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JDP Capital Management 2020 Annual Partnership Letter: Long Stone, Roku, Spotify

By Jacob Wolinsky. Originally published at ValueWalk.

Spotify Roku Stone TELUS Corporation Devalued Cash price discipline Pershing Square 70.2% Buy-The-Dippers activist moments Optimal Collar small micro caps performing hedge funds 2020 Top Venture Capital 2020 Timothy Partners LIBOR Going Away Options Definitions Ivanhoe Mining season proxy governance practices ValueWorks market timing positive Disruption Investors Stock Market History

JDP Capital Management annual partnership letter for the year ended December 31, 2020, providing a commentary on our largest positions Spotify, Roku, and Stone.


Q4 2020 hedge fund letters, conferences and more

Dear JDP Partner,

Two thousand and twenty was a remarkable year for our portfolio companies and for JDP. The Partnership was up 109.4% net of fees compared to 18.4% for the S&P 500 including dividends.

Performance in 2020 was an extra-ordinary to the upside, just like 2018 was extra-ordinary to the downside. Partners should think of returns in a single year as a building block supporting the multidecade track record that we are building.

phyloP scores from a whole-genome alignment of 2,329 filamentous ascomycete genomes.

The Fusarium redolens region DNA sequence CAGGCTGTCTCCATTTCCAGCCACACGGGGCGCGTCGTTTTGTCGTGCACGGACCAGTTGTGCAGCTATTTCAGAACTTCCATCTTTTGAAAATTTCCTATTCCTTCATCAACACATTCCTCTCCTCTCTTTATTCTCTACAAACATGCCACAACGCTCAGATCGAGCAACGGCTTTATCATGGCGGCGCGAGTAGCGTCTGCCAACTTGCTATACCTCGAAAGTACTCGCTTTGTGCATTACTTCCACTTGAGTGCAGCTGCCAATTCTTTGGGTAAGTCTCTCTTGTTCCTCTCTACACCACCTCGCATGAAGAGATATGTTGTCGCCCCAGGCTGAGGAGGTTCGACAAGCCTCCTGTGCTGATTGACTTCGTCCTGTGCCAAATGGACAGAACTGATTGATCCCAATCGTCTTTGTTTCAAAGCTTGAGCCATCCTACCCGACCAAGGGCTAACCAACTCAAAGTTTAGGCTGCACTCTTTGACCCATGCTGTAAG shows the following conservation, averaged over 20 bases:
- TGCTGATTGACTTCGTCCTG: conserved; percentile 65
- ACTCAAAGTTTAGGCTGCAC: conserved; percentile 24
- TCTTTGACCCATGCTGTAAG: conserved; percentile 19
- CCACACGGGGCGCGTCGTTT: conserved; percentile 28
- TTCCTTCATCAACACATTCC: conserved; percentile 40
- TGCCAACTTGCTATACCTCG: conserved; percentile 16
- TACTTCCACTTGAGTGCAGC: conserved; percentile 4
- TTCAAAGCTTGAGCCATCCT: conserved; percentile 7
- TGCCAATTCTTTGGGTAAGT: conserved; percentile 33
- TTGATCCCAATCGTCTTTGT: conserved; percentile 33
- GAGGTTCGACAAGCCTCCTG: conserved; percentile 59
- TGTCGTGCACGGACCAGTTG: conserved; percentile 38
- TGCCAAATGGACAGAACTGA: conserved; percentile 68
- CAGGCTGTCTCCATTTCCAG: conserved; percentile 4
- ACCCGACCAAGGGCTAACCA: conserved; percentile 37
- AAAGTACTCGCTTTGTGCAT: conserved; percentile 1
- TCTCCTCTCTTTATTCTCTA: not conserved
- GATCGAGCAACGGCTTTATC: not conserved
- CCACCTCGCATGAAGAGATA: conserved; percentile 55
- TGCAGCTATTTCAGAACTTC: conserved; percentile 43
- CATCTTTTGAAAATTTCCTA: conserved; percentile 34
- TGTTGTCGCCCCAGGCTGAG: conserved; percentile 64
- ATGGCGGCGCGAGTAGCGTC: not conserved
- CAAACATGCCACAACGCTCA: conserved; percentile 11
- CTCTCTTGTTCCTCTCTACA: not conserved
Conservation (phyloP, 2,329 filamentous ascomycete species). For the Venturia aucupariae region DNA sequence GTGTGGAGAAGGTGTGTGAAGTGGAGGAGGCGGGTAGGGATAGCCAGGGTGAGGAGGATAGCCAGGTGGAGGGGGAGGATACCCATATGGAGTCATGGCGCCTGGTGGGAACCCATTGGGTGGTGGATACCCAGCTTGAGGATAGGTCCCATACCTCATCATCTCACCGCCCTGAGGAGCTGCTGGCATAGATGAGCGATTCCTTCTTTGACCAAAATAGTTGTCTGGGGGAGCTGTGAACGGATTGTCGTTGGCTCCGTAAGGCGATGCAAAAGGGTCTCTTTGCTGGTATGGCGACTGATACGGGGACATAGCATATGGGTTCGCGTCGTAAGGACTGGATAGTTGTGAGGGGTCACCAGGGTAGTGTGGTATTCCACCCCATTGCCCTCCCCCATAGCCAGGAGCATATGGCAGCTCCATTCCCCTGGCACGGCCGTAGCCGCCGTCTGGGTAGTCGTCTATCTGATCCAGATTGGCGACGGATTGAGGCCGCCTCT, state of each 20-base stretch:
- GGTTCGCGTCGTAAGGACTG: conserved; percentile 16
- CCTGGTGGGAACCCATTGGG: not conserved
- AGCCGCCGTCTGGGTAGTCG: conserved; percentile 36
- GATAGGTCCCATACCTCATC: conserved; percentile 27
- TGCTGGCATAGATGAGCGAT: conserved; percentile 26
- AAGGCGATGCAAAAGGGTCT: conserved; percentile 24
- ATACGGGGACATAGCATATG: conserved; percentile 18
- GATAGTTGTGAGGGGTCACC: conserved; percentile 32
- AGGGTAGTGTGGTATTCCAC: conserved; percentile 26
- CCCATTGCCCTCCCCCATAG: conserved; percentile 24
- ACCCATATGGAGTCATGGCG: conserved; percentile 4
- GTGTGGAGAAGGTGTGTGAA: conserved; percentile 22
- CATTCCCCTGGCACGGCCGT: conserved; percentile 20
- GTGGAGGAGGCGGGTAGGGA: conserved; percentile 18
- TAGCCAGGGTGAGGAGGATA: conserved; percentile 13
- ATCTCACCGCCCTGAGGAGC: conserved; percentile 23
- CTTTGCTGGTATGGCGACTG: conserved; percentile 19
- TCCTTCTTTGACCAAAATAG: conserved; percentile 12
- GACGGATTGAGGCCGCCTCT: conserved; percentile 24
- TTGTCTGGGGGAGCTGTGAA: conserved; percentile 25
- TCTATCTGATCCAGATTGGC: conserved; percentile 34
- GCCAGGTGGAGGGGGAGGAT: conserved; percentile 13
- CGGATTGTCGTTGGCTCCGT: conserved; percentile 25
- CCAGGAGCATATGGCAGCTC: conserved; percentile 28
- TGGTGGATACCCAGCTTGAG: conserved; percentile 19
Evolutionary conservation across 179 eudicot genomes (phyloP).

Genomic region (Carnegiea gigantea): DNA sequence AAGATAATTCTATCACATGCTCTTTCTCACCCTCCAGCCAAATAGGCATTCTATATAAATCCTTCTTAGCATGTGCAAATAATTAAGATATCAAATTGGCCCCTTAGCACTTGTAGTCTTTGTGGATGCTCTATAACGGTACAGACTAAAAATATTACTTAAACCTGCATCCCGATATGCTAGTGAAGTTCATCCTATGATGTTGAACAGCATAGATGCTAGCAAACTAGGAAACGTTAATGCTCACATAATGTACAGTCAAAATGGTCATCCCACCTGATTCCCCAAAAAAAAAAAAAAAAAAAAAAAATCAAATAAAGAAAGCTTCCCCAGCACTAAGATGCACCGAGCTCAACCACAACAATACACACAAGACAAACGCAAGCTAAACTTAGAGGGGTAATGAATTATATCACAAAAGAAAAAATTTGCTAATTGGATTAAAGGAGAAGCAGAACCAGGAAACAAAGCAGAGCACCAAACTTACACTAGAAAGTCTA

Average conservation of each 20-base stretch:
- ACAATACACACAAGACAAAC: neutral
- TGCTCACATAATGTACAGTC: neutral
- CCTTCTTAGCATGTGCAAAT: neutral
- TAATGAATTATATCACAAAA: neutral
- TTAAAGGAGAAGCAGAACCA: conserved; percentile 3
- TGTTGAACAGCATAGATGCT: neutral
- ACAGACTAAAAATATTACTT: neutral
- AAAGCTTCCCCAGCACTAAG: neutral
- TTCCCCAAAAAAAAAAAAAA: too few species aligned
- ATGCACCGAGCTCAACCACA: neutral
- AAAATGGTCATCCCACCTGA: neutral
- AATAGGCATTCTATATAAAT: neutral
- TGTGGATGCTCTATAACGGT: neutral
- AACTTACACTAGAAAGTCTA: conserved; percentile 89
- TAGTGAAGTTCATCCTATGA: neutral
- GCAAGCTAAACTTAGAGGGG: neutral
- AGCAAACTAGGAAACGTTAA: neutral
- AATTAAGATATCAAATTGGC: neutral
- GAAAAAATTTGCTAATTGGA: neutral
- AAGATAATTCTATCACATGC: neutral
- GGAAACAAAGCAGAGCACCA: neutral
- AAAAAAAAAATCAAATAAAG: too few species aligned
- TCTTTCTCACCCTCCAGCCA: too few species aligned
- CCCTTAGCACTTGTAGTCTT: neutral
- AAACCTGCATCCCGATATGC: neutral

Periods of outlier performance are inevitable with a concentrated portfolio of businesses where the future is controversial. There will be years when the market agrees with our thinking and years where it disagrees.

JDP’s goal is to generate a 100% return every 3 to 5 years or 15% to 25% annualized without leverage or excessive portfolio turnover. Since inception almost a decade ago, we have comfortably achieved this goal net of fees.

Like any long track record, ours reflects a lot of mistakes combined with getting a few things really right. At the center of our existence is a drive to find businesses with the fundamental horsepower to outperform the S&P 500 over multi-year periods.